George Edwardes is charged with being the inventor of musical comedy, and to that indictment there can be but one answer, “Guilty.”

This being so, we have now to consider the extent, results, and effects of his offence.


Lunatic asylums, rest cure and other homes are still crowded with the victims of musical comedy.

In many of these cases the unfortunate patient’s brain gave way under the strain of attempting to follow the plot; but the worst sufferers are the victims of the hero-worship engendered by musical comedy.

Here is atypical case: X.Y. was a respectable, sensible young man until one night he went to the Gaiety pit.

He went again, and again, and again. No; it is not the usual sordid story of embezzlement; he could afford his half a crowns. But Mr. Teddy Payne became an obsession with him. He took to dressing like the famous comedian, to speaking like him, and he accumulated 2,342 picture postcards of Mr. Payne. To-day X.Y. is in an asylum, quite harmless save for the fixed delusion that he is Teddy Payne, and that the fellow on the stage is a base impostor.

Similarly, I have met many poor ladies in asylums (only as a visitor; only as a visitor) who were convinced that they Were Miss Ellaline Terriss, Miss Gertie Millar, or Miss Lily Elsie.


I remember one brawny female, who advanced towards me singing, “Just a little bit of string; Such a simple little thing.” And she certainly would have had me on a bit of string, had I not hurriedly clambered over the wall.

Then think of the incense poured out at the shrines of musical comedy favourites by the youths and maidens of the nation.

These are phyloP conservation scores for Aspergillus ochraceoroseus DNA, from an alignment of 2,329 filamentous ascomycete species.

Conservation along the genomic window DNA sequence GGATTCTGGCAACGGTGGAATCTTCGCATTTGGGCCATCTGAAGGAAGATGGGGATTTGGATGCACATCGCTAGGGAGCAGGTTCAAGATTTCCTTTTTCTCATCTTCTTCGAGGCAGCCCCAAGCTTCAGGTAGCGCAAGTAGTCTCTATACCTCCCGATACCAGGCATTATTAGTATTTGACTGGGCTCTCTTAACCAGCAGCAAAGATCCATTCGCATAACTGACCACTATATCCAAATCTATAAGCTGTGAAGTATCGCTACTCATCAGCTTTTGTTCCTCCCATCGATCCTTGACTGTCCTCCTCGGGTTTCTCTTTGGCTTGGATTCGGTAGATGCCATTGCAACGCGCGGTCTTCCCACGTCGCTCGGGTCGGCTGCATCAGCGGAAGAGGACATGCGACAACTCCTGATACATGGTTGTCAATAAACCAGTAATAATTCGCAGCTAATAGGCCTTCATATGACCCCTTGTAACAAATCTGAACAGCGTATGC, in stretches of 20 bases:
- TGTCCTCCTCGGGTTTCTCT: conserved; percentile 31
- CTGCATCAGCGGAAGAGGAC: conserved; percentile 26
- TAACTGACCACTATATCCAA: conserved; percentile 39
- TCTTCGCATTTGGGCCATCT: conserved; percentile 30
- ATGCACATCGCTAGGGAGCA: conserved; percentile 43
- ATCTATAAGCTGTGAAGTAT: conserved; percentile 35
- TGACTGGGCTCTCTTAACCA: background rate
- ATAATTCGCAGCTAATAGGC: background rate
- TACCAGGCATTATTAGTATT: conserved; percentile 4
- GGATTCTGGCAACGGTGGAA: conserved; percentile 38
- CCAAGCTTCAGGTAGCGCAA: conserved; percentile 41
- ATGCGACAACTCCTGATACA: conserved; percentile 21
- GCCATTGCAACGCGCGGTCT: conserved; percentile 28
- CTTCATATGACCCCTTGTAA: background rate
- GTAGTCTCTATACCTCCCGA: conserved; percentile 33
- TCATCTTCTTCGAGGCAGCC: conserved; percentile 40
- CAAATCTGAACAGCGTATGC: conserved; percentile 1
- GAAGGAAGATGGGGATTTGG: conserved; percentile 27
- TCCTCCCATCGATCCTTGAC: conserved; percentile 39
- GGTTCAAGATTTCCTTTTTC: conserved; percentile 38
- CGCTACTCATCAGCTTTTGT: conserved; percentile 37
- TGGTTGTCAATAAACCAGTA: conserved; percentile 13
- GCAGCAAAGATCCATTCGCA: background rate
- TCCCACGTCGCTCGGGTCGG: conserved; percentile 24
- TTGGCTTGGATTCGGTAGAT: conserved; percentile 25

I knew one poor chap who often went without his lunch in order to buy picture postcards of Miss Gabrielle Ray, while a Girton girl, who would probably have been bracketed equal with the Senior Wrangler, failed to get even a pass because she took to collecting and worshipping photographs of Mr. Hayden Coffin.

I have mentioned picture postcards. Most of us have suffered from them. Of course, Mr. Edwardes did not invent the picture postcard, but he and musical comedy were responsible for the growth of the plague.

Diving a recent holiday, I received from feminine relatives and acquaintances 33 Picture postcards of Miss Elsie, 29 of Miss Millar, 28 of Miss Jean Aylwin, 25 of Miss Gabrielle Ray.

Thousands of men expecting an important letter, on hearing the postman’s knock have hurried to the door only to be handed jewelled picture postcard of Mr. George Grossmith, junior, or Miss Isabel Jay.

This sort of thing has broken up many a once happy home. The modern married man  – experto crede – has to put up with a lot, but he is apt to kick when he finds that there is no dinner for him because his wife has been busy completing her Huntley Wright gallery.

Millions of hard-working men have to eat a lonely and unsatisfactory Saturday dinner because their women folk have gone to a musical comedy matinee.

Nowadays when a man has a tiff with his wife, she threatens to go on the musical comedy stage, if she is anything under seventy, or remarks that Blank Dash, the famous low comedian, gets £500 a week, and if you were half a man you would be doing the same.